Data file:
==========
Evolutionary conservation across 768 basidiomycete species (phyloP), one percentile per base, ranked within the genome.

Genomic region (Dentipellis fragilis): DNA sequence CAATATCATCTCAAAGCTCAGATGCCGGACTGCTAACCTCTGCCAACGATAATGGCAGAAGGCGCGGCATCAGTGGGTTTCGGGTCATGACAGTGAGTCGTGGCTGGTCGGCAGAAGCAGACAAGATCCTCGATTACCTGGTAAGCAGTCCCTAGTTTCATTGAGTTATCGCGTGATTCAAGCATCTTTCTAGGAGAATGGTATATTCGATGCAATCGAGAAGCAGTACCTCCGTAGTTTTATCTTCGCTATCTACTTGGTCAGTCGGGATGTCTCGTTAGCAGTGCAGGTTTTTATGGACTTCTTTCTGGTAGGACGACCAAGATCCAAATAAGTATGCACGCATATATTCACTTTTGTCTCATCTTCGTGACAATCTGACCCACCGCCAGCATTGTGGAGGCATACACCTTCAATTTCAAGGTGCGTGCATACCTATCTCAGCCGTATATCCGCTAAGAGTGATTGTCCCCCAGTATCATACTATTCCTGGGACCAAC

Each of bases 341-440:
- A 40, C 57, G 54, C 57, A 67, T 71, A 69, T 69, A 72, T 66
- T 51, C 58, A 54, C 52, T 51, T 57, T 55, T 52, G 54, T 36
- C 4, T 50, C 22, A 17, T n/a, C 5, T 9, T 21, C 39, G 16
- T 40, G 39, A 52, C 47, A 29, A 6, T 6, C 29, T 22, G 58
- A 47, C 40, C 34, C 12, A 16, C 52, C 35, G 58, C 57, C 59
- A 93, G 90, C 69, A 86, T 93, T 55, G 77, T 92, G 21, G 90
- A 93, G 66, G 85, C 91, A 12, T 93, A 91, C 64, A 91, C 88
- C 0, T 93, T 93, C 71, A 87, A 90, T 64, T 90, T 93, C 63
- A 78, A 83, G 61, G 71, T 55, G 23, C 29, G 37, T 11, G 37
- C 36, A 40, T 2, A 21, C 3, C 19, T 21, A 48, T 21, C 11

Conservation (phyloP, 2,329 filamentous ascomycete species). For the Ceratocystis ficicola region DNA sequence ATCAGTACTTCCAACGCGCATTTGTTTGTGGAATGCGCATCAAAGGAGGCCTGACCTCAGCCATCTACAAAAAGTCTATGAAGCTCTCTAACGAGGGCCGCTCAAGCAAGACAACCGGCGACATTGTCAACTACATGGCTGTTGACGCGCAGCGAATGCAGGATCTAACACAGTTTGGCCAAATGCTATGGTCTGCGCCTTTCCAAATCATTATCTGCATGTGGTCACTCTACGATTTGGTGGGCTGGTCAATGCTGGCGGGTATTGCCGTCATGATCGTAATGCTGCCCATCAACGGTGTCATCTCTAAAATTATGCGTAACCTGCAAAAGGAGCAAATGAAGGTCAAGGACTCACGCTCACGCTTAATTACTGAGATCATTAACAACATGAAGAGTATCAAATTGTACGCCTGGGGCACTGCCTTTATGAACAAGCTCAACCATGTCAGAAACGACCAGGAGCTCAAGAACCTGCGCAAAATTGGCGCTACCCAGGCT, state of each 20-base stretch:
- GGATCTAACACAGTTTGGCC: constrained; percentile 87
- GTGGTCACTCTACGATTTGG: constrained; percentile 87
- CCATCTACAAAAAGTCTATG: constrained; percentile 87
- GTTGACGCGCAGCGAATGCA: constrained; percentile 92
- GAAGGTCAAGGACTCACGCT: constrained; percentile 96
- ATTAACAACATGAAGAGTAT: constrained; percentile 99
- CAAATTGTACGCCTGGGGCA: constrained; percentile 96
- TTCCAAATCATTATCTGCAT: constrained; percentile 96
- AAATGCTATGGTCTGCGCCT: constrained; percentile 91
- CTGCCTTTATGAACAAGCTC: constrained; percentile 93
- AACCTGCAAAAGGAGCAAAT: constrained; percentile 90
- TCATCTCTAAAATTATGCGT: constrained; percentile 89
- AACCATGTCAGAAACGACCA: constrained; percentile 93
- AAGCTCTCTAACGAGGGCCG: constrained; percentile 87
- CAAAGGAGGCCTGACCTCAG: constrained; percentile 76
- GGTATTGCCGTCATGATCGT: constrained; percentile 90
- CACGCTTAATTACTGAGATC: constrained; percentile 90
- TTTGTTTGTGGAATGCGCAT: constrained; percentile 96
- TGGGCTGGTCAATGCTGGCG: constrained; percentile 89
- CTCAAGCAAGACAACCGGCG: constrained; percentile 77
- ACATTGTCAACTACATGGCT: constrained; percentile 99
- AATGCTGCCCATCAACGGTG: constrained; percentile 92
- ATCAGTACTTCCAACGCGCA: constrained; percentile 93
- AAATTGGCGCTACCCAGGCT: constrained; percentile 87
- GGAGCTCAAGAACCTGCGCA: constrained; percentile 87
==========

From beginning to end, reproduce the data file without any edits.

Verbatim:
Evolutionary conservation across 768 basidiomycete species (phyloP), one percentile per base, ranked within the genome.

Genomic region (Dentipellis fragilis): DNA sequence CAATATCATCTCAAAGCTCAGATGCCGGACTGCTAACCTCTGCCAACGATAATGGCAGAAGGCGCGGCATCAGTGGGTTTCGGGTCATGACAGTGAGTCGTGGCTGGTCGGCAGAAGCAGACAAGATCCTCGATTACCTGGTAAGCAGTCCCTAGTTTCATTGAGTTATCGCGTGATTCAAGCATCTTTCTAGGAGAATGGTATATTCGATGCAATCGAGAAGCAGTACCTCCGTAGTTTTATCTTCGCTATCTACTTGGTCAGTCGGGATGTCTCGTTAGCAGTGCAGGTTTTTATGGACTTCTTTCTGGTAGGACGACCAAGATCCAAATAAGTATGCACGCATATATTCACTTTTGTCTCATCTTCGTGACAATCTGACCCACCGCCAGCATTGTGGAGGCATACACCTTCAATTTCAAGGTGCGTGCATACCTATCTCAGCCGTATATCCGCTAAGAGTGATTGTCCCCCAGTATCATACTATTCCTGGGACCAAC

Each of bases 341-440:
- A 40, C 57, G 54, C 57, A 67, T 71, A 69, T 69, A 72, T 66
- T 51, C 58, A 54, C 52, T 51, T 57, T 55, T 52, G 54, T 36
- C 4, T 50, C 22, A 17, T n/a, C 5, T 9, T 21, C 39, G 16
- T 40, G 39, A 52, C 47, A 29, A 6, T 6, C 29, T 22, G 58
- A 47, C 40, C 34, C 12, A 16, C 52, C 35, G 58, C 57, C 59
- A 93, G 90, C 69, A 86, T 93, T 55, G 77, T 92, G 21, G 90
- A 93, G 66, G 85, C 91, A 12, T 93, A 91, C 64, A 91, C 88
- C 0, T 93, T 93, C 71, A 87, A 90, T 64, T 90, T 93, C 63
- A 78, A 83, G 61, G 71, T 55, G 23, C 29, G 37, T 11, G 37
- C 36, A 40, T 2, A 21, C 3, C 19, T 21, A 48, T 21, C 11

Conservation (phyloP, 2,329 filamentous ascomycete species). For the Ceratocystis ficicola region DNA sequence ATCAGTACTTCCAACGCGCATTTGTTTGTGGAATGCGCATCAAAGGAGGCCTGACCTCAGCCATCTACAAAAAGTCTATGAAGCTCTCTAACGAGGGCCGCTCAAGCAAGACAACCGGCGACATTGTCAACTACATGGCTGTTGACGCGCAGCGAATGCAGGATCTAACACAGTTTGGCCAAATGCTATGGTCTGCGCCTTTCCAAATCATTATCTGCATGTGGTCACTCTACGATTTGGTGGGCTGGTCAATGCTGGCGGGTATTGCCGTCATGATCGTAATGCTGCCCATCAACGGTGTCATCTCTAAAATTATGCGTAACCTGCAAAAGGAGCAAATGAAGGTCAAGGACTCACGCTCACGCTTAATTACTGAGATCATTAACAACATGAAGAGTATCAAATTGTACGCCTGGGGCACTGCCTTTATGAACAAGCTCAACCATGTCAGAAACGACCAGGAGCTCAAGAACCTGCGCAAAATTGGCGCTACCCAGGCT, state of each 20-base stretch:
- GGATCTAACACAGTTTGGCC: constrained; percentile 87
- GTGGTCACTCTACGATTTGG: constrained; percentile 87
- CCATCTACAAAAAGTCTATG: constrained; percentile 87
- GTTGACGCGCAGCGAATGCA: constrained; percentile 92
- GAAGGTCAAGGACTCACGCT: constrained; percentile 96
- ATTAACAACATGAAGAGTAT: constrained; percentile 99
- CAAATTGTACGCCTGGGGCA: constrained; percentile 96
- TTCCAAATCATTATCTGCAT: constrained; percentile 96
- AAATGCTATGGTCTGCGCCT: constrained; percentile 91
- CTGCCTTTATGAACAAGCTC: constrained; percentile 93
- AACCTGCAAAAGGAGCAAAT: constrained; percentile 90
- TCATCTCTAAAATTATGCGT: constrained; percentile 89
- AACCATGTCAGAAACGACCA: constrained; percentile 93
- AAGCTCTCTAACGAGGGCCG: constrained; percentile 87
- CAAAGGAGGCCTGACCTCAG: constrained; percentile 76
- GGTATTGCCGTCATGATCGT: constrained; percentile 90
- CACGCTTAATTACTGAGATC: constrained; percentile 90
- TTTGTTTGTGGAATGCGCAT: constrained; percentile 96
- TGGGCTGGTCAATGCTGGCG: constrained; percentile 89
- CTCAAGCAAGACAACCGGCG: constrained; percentile 77
- ACATTGTCAACTACATGGCT: constrained; percentile 99
- AATGCTGCCCATCAACGGTG: constrained; percentile 92
- ATCAGTACTTCCAACGCGCA: constrained; percentile 93
- AAATTGGCGCTACCCAGGCT: constrained; percentile 87
- GGAGCTCAAGAACCTGCGCA: constrained; percentile 87